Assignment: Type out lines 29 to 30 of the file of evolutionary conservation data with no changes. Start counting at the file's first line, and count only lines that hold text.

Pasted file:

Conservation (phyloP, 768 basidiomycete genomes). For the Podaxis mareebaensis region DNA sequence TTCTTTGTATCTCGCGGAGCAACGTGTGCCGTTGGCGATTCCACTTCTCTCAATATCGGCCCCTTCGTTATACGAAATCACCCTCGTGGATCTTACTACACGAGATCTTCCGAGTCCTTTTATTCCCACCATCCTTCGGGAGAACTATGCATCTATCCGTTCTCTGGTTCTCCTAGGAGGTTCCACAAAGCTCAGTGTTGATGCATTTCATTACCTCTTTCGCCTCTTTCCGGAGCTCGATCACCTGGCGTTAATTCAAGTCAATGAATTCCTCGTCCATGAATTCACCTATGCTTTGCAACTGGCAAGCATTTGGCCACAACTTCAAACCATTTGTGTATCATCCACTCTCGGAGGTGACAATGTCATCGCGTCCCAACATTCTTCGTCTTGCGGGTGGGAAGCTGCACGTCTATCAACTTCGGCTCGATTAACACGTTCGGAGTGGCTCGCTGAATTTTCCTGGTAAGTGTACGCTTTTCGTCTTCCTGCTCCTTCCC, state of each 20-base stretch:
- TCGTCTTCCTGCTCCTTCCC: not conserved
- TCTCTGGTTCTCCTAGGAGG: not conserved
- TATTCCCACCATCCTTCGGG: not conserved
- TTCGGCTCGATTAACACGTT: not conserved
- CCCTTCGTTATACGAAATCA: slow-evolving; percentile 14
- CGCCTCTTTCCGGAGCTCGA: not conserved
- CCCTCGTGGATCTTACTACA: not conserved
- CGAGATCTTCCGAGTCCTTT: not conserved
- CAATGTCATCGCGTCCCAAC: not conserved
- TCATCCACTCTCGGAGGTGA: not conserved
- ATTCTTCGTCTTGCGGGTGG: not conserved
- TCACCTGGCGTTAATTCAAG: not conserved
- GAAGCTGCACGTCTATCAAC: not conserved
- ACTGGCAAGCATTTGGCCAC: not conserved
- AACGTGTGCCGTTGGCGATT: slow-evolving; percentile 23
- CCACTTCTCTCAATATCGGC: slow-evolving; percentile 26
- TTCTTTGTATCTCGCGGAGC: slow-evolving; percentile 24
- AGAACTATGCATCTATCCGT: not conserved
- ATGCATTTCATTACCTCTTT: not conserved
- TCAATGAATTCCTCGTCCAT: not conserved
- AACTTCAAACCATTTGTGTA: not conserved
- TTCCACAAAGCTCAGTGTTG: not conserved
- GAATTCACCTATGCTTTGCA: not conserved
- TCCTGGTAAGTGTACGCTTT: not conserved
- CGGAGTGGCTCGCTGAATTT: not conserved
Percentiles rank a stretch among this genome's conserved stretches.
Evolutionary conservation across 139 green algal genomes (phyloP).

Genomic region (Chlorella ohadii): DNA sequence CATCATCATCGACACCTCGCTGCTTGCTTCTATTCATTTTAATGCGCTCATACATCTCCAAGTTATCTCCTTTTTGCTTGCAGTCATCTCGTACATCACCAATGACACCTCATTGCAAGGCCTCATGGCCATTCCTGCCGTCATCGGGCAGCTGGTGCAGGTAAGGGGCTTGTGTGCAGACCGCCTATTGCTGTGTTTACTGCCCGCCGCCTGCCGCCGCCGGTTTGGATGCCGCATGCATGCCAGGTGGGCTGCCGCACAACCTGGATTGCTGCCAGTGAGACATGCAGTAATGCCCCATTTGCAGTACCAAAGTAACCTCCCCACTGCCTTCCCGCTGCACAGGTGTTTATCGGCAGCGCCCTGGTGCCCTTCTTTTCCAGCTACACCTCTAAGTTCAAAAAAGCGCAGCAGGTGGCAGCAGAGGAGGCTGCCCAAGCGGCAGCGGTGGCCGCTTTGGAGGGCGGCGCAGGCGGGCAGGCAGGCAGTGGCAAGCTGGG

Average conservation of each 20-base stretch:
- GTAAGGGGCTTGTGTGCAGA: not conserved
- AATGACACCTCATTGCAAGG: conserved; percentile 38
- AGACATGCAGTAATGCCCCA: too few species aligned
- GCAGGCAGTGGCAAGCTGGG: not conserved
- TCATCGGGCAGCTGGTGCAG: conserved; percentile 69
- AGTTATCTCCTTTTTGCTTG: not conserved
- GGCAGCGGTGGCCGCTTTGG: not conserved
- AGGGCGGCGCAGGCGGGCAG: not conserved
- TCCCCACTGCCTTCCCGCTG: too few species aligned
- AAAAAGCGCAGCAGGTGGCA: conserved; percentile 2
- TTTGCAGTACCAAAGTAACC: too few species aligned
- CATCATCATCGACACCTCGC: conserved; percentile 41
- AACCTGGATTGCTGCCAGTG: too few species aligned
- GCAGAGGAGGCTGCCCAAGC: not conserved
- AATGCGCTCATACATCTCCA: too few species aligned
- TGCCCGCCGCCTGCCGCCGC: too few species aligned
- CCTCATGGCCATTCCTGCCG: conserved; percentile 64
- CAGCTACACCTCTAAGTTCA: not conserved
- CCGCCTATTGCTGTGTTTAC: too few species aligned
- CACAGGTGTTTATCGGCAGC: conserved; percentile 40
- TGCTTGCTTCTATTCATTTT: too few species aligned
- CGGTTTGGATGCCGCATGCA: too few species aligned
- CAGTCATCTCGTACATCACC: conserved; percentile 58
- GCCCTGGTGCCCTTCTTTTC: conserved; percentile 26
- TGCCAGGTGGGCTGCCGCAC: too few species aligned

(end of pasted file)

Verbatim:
Genomic region (Chlorella ohadii): DNA sequence CATCATCATCGACACCTCGCTGCTTGCTTCTATTCATTTTAATGCGCTCATACATCTCCAAGTTATCTCCTTTTTGCTTGCAGTCATCTCGTACATCACCAATGACACCTCATTGCAAGGCCTCATGGCCATTCCTGCCGTCATCGGGCAGCTGGTGCAGGTAAGGGGCTTGTGTGCAGACCGCCTATTGCTGTGTTTACTGCCCGCCGCCTGCCGCCGCCGGTTTGGATGCCGCATGCATGCCAGGTGGGCTGCCGCACAACCTGGATTGCTGCCAGTGAGACATGCAGTAATGCCCCATTTGCAGTACCAAAGTAACCTCCCCACTGCCTTCCCGCTGCACAGGTGTTTATCGGCAGCGCCCTGGTGCCCTTCTTTTCCAGCTACACCTCTAAGTTCAAAAAAGCGCAGCAGGTGGCAGCAGAGGAGGCTGCCCAAGCGGCAGCGGTGGCCGCTTTGGAGGGCGGCGCAGGCGGGCAGGCAGGCAGTGGCAAGCTGGG

Average conservation of each 20-base stretch: